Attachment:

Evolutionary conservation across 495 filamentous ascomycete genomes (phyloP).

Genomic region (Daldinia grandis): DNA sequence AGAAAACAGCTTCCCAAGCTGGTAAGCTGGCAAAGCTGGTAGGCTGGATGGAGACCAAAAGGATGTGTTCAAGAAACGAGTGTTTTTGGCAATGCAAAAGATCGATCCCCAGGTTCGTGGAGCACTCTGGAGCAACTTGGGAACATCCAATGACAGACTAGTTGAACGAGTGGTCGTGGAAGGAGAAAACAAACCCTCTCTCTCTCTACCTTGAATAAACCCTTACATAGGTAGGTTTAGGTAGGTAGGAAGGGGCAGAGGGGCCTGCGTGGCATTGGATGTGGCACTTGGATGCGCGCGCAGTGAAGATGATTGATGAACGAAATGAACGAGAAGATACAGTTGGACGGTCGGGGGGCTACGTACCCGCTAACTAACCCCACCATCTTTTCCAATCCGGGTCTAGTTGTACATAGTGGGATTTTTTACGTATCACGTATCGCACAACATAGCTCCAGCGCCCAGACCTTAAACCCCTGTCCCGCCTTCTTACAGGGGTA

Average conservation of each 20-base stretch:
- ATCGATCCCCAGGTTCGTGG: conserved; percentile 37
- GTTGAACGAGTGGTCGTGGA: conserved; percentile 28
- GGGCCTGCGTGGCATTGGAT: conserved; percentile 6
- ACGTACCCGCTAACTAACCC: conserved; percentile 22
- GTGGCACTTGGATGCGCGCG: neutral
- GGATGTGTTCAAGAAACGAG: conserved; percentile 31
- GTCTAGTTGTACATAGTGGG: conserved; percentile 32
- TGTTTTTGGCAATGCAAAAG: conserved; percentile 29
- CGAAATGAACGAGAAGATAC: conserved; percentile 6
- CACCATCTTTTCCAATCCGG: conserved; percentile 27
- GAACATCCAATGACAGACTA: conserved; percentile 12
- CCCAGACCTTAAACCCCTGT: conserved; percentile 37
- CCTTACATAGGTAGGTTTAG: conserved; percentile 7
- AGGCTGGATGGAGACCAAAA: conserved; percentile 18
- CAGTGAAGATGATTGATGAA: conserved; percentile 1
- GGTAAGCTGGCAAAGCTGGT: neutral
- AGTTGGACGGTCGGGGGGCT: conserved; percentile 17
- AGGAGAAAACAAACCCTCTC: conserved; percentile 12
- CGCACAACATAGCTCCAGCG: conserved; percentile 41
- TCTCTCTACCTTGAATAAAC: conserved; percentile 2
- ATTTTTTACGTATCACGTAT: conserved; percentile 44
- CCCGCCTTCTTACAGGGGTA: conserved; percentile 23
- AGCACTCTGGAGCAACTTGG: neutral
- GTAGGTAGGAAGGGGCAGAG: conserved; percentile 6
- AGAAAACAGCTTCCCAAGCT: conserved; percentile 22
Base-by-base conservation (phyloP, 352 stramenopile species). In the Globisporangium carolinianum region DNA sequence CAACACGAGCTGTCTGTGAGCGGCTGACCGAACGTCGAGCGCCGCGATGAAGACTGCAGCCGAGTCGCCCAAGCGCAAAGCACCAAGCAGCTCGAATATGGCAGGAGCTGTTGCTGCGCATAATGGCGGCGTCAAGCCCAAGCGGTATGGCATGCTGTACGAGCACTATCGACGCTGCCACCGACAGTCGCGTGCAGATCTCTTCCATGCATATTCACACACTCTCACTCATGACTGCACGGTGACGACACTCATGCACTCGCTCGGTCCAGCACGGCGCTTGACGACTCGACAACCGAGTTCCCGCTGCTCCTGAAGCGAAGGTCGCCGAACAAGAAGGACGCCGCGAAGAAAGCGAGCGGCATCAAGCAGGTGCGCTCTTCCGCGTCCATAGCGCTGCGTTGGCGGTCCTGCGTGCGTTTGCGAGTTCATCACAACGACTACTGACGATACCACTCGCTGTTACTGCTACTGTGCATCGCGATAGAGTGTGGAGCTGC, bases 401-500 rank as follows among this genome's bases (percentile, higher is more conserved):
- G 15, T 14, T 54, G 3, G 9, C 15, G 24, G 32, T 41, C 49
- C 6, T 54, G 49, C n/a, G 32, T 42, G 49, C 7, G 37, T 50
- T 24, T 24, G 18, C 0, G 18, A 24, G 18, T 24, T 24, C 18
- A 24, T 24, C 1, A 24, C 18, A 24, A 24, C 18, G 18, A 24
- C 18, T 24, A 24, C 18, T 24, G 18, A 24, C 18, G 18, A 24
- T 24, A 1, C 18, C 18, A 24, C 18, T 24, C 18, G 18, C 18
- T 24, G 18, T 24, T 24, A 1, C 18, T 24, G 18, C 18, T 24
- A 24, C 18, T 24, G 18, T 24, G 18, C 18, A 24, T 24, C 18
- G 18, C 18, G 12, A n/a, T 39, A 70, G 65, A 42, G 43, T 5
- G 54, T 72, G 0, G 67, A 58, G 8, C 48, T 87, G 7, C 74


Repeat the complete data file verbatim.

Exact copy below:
Evolutionary conservation across 495 filamentous ascomycete genomes (phyloP).

Genomic region (Daldinia grandis): DNA sequence AGAAAACAGCTTCCCAAGCTGGTAAGCTGGCAAAGCTGGTAGGCTGGATGGAGACCAAAAGGATGTGTTCAAGAAACGAGTGTTTTTGGCAATGCAAAAGATCGATCCCCAGGTTCGTGGAGCACTCTGGAGCAACTTGGGAACATCCAATGACAGACTAGTTGAACGAGTGGTCGTGGAAGGAGAAAACAAACCCTCTCTCTCTCTACCTTGAATAAACCCTTACATAGGTAGGTTTAGGTAGGTAGGAAGGGGCAGAGGGGCCTGCGTGGCATTGGATGTGGCACTTGGATGCGCGCGCAGTGAAGATGATTGATGAACGAAATGAACGAGAAGATACAGTTGGACGGTCGGGGGGCTACGTACCCGCTAACTAACCCCACCATCTTTTCCAATCCGGGTCTAGTTGTACATAGTGGGATTTTTTACGTATCACGTATCGCACAACATAGCTCCAGCGCCCAGACCTTAAACCCCTGTCCCGCCTTCTTACAGGGGTA

Average conservation of each 20-base stretch:
- ATCGATCCCCAGGTTCGTGG: conserved; percentile 37
- GTTGAACGAGTGGTCGTGGA: conserved; percentile 28
- GGGCCTGCGTGGCATTGGAT: conserved; percentile 6
- ACGTACCCGCTAACTAACCC: conserved; percentile 22
- GTGGCACTTGGATGCGCGCG: neutral
- GGATGTGTTCAAGAAACGAG: conserved; percentile 31
- GTCTAGTTGTACATAGTGGG: conserved; percentile 32
- TGTTTTTGGCAATGCAAAAG: conserved; percentile 29
- CGAAATGAACGAGAAGATAC: conserved; percentile 6
- CACCATCTTTTCCAATCCGG: conserved; percentile 27
- GAACATCCAATGACAGACTA: conserved; percentile 12
- CCCAGACCTTAAACCCCTGT: conserved; percentile 37
- CCTTACATAGGTAGGTTTAG: conserved; percentile 7
- AGGCTGGATGGAGACCAAAA: conserved; percentile 18
- CAGTGAAGATGATTGATGAA: conserved; percentile 1
- GGTAAGCTGGCAAAGCTGGT: neutral
- AGTTGGACGGTCGGGGGGCT: conserved; percentile 17
- AGGAGAAAACAAACCCTCTC: conserved; percentile 12
- CGCACAACATAGCTCCAGCG: conserved; percentile 41
- TCTCTCTACCTTGAATAAAC: conserved; percentile 2
- ATTTTTTACGTATCACGTAT: conserved; percentile 44
- CCCGCCTTCTTACAGGGGTA: conserved; percentile 23
- AGCACTCTGGAGCAACTTGG: neutral
- GTAGGTAGGAAGGGGCAGAG: conserved; percentile 6
- AGAAAACAGCTTCCCAAGCT: conserved; percentile 22
Base-by-base conservation (phyloP, 352 stramenopile species). In the Globisporangium carolinianum region DNA sequence CAACACGAGCTGTCTGTGAGCGGCTGACCGAACGTCGAGCGCCGCGATGAAGACTGCAGCCGAGTCGCCCAAGCGCAAAGCACCAAGCAGCTCGAATATGGCAGGAGCTGTTGCTGCGCATAATGGCGGCGTCAAGCCCAAGCGGTATGGCATGCTGTACGAGCACTATCGACGCTGCCACCGACAGTCGCGTGCAGATCTCTTCCATGCATATTCACACACTCTCACTCATGACTGCACGGTGACGACACTCATGCACTCGCTCGGTCCAGCACGGCGCTTGACGACTCGACAACCGAGTTCCCGCTGCTCCTGAAGCGAAGGTCGCCGAACAAGAAGGACGCCGCGAAGAAAGCGAGCGGCATCAAGCAGGTGCGCTCTTCCGCGTCCATAGCGCTGCGTTGGCGGTCCTGCGTGCGTTTGCGAGTTCATCACAACGACTACTGACGATACCACTCGCTGTTACTGCTACTGTGCATCGCGATAGAGTGTGGAGCTGC, bases 401-500 rank as follows among this genome's bases (percentile, higher is more conserved):
- G 15, T 14, T 54, G 3, G 9, C 15, G 24, G 32, T 41, C 49
- C 6, T 54, G 49, C n/a, G 32, T 42, G 49, C 7, G 37, T 50
- T 24, T 24, G 18, C 0, G 18, A 24, G 18, T 24, T 24, C 18
- A 24, T 24, C 1, A 24, C 18, A 24, A 24, C 18, G 18, A 24
- C 18, T 24, A 24, C 18, T 24, G 18, A 24, C 18, G 18, A 24
- T 24, A 1, C 18, C 18, A 24, C 18, T 24, C 18, G 18, C 18
- T 24, G 18, T 24, T 24, A 1, C 18, T 24, G 18, C 18, T 24
- A 24, C 18, T 24, G 18, T 24, G 18, C 18, A 24, T 24, C 18
- G 18, C 18, G 12, A n/a, T 39, A 70, G 65, A 42, G 43, T 5
- G 54, T 72, G 0, G 67, A 58, G 8, C 48, T 87, G 7, C 74